We all know that exercise has many benefits. It improves mood, helps sleep, improves cardiovascular function, increases strength and endurance, and is helpful in maintaining ideal weight and lowering blood pressure and cholesterol. This is to just name a few, general effects of exercise. But can there be a limit to what is good for you?
The purpose of this article is to discuss when exercise becomes destructive instead of productive. You might be thinking, “How can that be?” The “more exercise, the better” is what we often hear. How about “no pain, no gain?” These are destructive messages, especially in the minds of people with disordered eating and/or body image difficulties. Just as eating, or not eating, can become compulsive, as in compulsive overeating and anorexia, respectively, exercise can become compulsive as well.
What are the criteria that make exercise compulsive? One thing to look at is “why” you are exercising? Is it because you want to get moving and improve fitness, or is it because you have to exercise to be OK with yourself? Do you feel guilty if you miss your work-out? Do you punish yourself by then not eating or doing twice as much the next day? Do you work out even when you are ill or still recovering? Do you push yourself to work through injuries by continuing to exercise? Does your exercising interfere with your personal life? This includes, withdrawing from friends because you have to be working out, or not being present in your relationship or family because you are exercising or working out several hours a day. If you answer yes to these questions you might need to take a step back and sort out if your exercise habits are compulsive or not.
For someone whose career is as a professional athlete, or an Olympic contender, it will be normal for them to work out many hours a day. But someone who is in school, has a career, and/or family, isn’t expected to work out as if they were a professional or world class athlete.
Compulsive exercise also includes being more focused on the time or quantity of the work-out rather than the quality. Which sounds more compulsive? Taking your dog for a walk and returning home before either of you get too tired, or walking three miles within 30 minutes no matter how you feel because those are the rules you have set in your head? There is nothing wrong with walking the three miles as long as you are connected to how your body feels and you feel like walking that distance. That is different than a rule that you have to walk that distance no matter what.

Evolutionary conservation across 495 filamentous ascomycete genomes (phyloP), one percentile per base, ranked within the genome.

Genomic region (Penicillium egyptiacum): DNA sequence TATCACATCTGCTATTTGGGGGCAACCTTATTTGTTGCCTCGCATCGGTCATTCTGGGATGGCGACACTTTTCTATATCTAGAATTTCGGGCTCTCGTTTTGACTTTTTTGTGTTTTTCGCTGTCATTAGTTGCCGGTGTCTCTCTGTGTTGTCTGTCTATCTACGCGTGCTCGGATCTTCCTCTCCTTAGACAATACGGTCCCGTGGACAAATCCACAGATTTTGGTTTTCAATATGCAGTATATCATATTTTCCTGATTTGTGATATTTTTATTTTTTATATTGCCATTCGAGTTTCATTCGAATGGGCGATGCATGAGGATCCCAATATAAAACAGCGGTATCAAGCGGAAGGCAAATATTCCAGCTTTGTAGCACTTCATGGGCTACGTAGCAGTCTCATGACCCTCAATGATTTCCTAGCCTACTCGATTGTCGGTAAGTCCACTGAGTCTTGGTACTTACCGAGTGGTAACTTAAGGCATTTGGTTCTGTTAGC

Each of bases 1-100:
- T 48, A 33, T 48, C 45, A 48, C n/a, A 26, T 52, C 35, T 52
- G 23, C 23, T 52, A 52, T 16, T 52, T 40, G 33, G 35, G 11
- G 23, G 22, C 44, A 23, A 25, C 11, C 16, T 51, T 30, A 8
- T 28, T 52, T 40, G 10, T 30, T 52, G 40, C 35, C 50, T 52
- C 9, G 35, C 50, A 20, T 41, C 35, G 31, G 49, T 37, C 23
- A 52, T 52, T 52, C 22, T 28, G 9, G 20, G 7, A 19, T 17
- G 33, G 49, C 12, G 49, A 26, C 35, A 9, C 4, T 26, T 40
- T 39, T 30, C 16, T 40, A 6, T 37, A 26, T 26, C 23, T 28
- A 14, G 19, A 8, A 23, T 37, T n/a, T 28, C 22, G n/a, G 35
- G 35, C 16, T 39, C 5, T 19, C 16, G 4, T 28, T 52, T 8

Let me give you a few examples of compulsive exercisers that I have worked with. The first was a severe anorexic, taking in very few calories, and working out several hours a day. She had weakened her bones through the calorie restriction but continued to exercise. While doing a kick-turn when swimming laps, she misjudged her distance and both feet hit the edge of the pool, breaking many bones in her feet. The pool would no longer allow her to swim there, so the next day she was out walking for miles on feet with broken bones. That is a very severe, self-destructive case of anorexia coupled with compulsive exercise.
The second example is a high school girl of normal weight. She used to be overweight and when she got to a normal weight she loved all the compliments she received. She started working out more and getting into some restrictive eating habits (lots of “good food, bad food” like we talk about in the book). As I started asking her about her friends, she became quiet. As it turned out, she previously had a very active social life, especially hanging out with her friends after school. However, she had started turning down friends’ invitations in order to work out. Eventually, her friends became tired of asking her to do things since she always turned them down. In therapy she realized how lonely her life had become and began to turn it around and reconnect with her friends.
So, take some take time reflect on your exercise habits. Maybe even take the word “exercise” out of your vocabulary and talk about moving your body instead. Remember, working out in a gym is not the only way your body moves. Your body doesn’t know the difference between you taking the stairs at work and getting on an elliptical machine. It also doesn’t know the difference between walking to and from your car, different offices, around your yard, in your neighbor, etc. or walking on a treadmill. Ask yourself, the “why’s and how’s” of your daily “movement” and connect to your body rather than just listening to the rules in your head.